Last fall, Marie Bronson, director of human resources at FMS Corp., a powder metal manufacturer in Bloomington, Minnesota, called a meeting of the company's 118 employees and made an unusual request: If you think you have a common ailment, like strep throat or an ear infection, consider not seeing a doctor. Bronson was not suggesting that employees tough it out. Instead, she encouraged them to seek treatment for minor illnesses from a nurse practitioner or physician's aide at a MinuteClinic, a health clinic located in a nearby CVS store. "Every year, it gets harder and harder to provide benefits," Bronson says. "We have to be as creative as we can."
FMS is among a growing number of companies attempting to cut health care costs by sending employees to so-called mini-clinics, which are popping up around the country in chain stores such as Wal-Mart and CVS. In the past few years, businesses have adopted a variety of new strategies, including health savings accounts and purchasing pools, to reduce health insurance premiums. But none of those strategies lower the cost of the treatment itself.
The new breed of mini-clinics--including MinuteClinic, which now has 82 locations in Target, CVS, and Cub Foods stores around the country, and Take Care Health Centers, which expects to open 200 clinics in Rite Aid, Osco Drug, and Brooks Eckerd pharmacies this year--aims to do just that. The clinics are staffed by nurse practitioners, rather than doctors, and treat a narrow scope of ailments, eliminating the need for pricey equipment like X-ray machines. Unlike doctors' offices and urgent care centers, most clinics, which operate independently from the stores where they are located, don't have receptionists or even waiting rooms. Typically, patients enter their information into a computer kiosk outside a small examination room. If there's a wait, they can grab a beeper or leave a cell phone number, then go shopping until a nurse is available.
The low overhead structure makes it possible for the clinics, which accept most health insurance, to charge much less than primary care doctors or urgent care centers. David Reid, president of Apprize Technology, a consulting firm in Minneapolis that helps companies analyze medical costs, recently reviewed insurance claims for a child treated for ear infections at both an urgent care center and a MinuteClinic. The trip to the urgent care center cost $102; MinuteClinic billed $48. "The clinics make so much sense," says Reid, who routinely recommends them to his clients. "You don't need a hospital setting to deliver these kinds of services, and companies can't afford that anymore."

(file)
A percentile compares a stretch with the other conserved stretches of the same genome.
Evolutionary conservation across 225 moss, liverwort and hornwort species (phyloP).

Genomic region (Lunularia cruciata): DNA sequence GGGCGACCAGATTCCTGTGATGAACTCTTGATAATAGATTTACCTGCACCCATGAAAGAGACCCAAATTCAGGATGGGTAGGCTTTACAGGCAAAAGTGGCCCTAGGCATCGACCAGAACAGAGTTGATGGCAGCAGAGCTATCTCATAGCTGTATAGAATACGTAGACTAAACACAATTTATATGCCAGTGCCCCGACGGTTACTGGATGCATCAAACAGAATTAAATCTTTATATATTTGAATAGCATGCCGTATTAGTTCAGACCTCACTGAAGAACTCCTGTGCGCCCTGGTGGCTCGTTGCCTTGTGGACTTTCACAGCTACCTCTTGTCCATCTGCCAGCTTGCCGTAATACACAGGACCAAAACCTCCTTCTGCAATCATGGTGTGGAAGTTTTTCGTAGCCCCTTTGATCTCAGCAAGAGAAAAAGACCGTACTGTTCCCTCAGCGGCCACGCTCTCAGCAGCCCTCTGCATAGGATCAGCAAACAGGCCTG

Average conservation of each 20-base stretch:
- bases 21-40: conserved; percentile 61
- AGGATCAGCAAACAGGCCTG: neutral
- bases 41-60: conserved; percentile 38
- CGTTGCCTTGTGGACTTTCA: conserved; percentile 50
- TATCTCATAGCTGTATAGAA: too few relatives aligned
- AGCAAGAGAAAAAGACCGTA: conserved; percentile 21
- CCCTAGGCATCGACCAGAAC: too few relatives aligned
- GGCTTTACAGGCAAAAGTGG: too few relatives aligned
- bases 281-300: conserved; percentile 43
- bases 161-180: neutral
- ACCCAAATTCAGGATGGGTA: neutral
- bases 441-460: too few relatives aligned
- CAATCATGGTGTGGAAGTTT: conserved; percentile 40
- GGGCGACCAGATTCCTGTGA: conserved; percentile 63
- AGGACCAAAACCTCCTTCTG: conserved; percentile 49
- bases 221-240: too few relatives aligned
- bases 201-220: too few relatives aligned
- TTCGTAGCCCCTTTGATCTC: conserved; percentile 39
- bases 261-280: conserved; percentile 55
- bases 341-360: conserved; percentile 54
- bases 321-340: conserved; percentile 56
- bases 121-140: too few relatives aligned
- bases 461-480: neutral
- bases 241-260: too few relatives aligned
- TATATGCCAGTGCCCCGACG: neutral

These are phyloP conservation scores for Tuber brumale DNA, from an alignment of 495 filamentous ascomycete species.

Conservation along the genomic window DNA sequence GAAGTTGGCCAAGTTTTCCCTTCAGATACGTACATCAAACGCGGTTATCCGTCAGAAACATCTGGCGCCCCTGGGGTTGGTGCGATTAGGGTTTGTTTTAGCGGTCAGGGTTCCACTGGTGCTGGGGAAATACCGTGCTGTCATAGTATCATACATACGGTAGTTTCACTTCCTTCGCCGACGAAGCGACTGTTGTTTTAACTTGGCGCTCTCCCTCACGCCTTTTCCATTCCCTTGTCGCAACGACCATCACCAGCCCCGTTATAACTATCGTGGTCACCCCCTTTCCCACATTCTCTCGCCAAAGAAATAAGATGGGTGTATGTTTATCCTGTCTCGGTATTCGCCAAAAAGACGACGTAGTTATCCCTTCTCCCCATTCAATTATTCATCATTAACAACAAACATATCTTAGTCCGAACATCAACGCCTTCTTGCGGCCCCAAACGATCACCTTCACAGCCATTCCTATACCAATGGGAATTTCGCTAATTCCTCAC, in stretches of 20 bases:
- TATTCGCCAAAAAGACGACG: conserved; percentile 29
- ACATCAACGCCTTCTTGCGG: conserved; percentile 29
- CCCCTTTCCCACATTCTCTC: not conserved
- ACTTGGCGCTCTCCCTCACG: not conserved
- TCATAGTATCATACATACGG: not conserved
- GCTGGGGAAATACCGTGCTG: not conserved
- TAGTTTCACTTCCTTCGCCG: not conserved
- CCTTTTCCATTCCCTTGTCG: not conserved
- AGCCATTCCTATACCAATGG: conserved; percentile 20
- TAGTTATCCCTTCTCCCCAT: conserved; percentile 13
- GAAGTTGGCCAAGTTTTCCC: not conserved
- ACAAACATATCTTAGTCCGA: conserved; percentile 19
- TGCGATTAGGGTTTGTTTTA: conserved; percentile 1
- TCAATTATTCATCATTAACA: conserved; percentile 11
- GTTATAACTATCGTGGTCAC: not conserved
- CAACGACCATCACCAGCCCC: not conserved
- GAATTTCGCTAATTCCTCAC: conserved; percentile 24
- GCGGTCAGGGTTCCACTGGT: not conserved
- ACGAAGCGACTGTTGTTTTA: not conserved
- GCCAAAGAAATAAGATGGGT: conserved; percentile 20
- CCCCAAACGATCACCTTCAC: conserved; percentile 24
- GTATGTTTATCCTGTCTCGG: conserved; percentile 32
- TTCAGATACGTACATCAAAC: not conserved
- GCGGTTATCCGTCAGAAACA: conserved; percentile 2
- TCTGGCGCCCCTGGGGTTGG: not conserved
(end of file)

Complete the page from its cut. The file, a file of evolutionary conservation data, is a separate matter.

Many business owners would agree. Since 2000, health insurance premiums for a family of four have skyrocketed 73 percent, according to the Kaiser Family Foundation and the Health Research and Educational Trust. That has prompted some companies to cancel coverage altogether. Last year, 59 percent of employers with fewer than 200 workers offered health insurance, the lowest percentage in a decade. Mini-clinics can help reduce insurance premiums by slashing a company's annual health care bills. "The cost of claims directly drives what an employer's premiums are going to be," Reid says. "Anything that incurs lower health care costs is going to keep underlying premiums low." The clinics also educate employees about medical costs. On the MinuteClinic website, patients can plug in their Zip codes to view a clear-cut pricing menu for the nearest location.